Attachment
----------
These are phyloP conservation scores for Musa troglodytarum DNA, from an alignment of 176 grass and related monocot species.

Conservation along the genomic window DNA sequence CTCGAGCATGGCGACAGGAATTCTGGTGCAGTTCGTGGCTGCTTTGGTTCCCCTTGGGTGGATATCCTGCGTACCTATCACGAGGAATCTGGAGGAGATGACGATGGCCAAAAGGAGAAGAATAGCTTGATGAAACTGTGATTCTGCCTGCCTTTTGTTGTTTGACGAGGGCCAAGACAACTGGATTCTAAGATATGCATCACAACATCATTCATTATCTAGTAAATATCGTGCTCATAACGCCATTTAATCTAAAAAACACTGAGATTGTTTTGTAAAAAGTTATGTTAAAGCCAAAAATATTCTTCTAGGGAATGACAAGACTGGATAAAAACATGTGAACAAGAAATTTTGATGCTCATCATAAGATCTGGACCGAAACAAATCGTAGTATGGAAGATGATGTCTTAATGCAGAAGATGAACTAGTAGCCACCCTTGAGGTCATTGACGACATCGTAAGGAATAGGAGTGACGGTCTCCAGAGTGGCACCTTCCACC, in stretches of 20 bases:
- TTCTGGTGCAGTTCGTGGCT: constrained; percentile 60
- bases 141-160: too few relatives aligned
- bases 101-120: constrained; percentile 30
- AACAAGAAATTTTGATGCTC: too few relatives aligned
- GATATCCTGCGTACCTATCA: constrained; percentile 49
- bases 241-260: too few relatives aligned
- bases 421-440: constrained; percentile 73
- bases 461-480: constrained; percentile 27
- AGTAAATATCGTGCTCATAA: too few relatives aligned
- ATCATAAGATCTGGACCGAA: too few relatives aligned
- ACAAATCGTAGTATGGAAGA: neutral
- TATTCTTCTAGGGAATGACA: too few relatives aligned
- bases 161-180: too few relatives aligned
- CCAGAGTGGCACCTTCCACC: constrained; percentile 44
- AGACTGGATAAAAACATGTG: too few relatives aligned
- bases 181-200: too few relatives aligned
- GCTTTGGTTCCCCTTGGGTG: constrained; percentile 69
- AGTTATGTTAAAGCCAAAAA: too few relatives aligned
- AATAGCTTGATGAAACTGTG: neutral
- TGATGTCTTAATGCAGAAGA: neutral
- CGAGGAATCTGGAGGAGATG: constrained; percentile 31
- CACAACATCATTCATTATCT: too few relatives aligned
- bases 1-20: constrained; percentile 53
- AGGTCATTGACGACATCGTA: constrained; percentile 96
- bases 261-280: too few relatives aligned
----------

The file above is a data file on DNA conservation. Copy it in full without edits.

These are phyloP conservation scores for Musa troglodytarum DNA, from an alignment of 176 grass and related monocot species.

Conservation along the genomic window DNA sequence CTCGAGCATGGCGACAGGAATTCTGGTGCAGTTCGTGGCTGCTTTGGTTCCCCTTGGGTGGATATCCTGCGTACCTATCACGAGGAATCTGGAGGAGATGACGATGGCCAAAAGGAGAAGAATAGCTTGATGAAACTGTGATTCTGCCTGCCTTTTGTTGTTTGACGAGGGCCAAGACAACTGGATTCTAAGATATGCATCACAACATCATTCATTATCTAGTAAATATCGTGCTCATAACGCCATTTAATCTAAAAAACACTGAGATTGTTTTGTAAAAAGTTATGTTAAAGCCAAAAATATTCTTCTAGGGAATGACAAGACTGGATAAAAACATGTGAACAAGAAATTTTGATGCTCATCATAAGATCTGGACCGAAACAAATCGTAGTATGGAAGATGATGTCTTAATGCAGAAGATGAACTAGTAGCCACCCTTGAGGTCATTGACGACATCGTAAGGAATAGGAGTGACGGTCTCCAGAGTGGCACCTTCCACC, in stretches of 20 bases:
- TTCTGGTGCAGTTCGTGGCT: constrained; percentile 60
- bases 141-160: too few relatives aligned
- bases 101-120: constrained; percentile 30
- AACAAGAAATTTTGATGCTC: too few relatives aligned
- GATATCCTGCGTACCTATCA: constrained; percentile 49
- bases 241-260: too few relatives aligned
- bases 421-440: constrained; percentile 73
- bases 461-480: constrained; percentile 27
- AGTAAATATCGTGCTCATAA: too few relatives aligned
- ATCATAAGATCTGGACCGAA: too few relatives aligned
- ACAAATCGTAGTATGGAAGA: neutral
- TATTCTTCTAGGGAATGACA: too few relatives aligned
- bases 161-180: too few relatives aligned
- CCAGAGTGGCACCTTCCACC: constrained; percentile 44
- AGACTGGATAAAAACATGTG: too few relatives aligned
- bases 181-200: too few relatives aligned
- GCTTTGGTTCCCCTTGGGTG: constrained; percentile 69
- AGTTATGTTAAAGCCAAAAA: too few relatives aligned
- AATAGCTTGATGAAACTGTG: neutral
- TGATGTCTTAATGCAGAAGA: neutral
- CGAGGAATCTGGAGGAGATG: constrained; percentile 31
- CACAACATCATTCATTATCT: too few relatives aligned
- bases 1-20: constrained; percentile 53
- AGGTCATTGACGACATCGTA: constrained; percentile 96
- bases 261-280: too few relatives aligned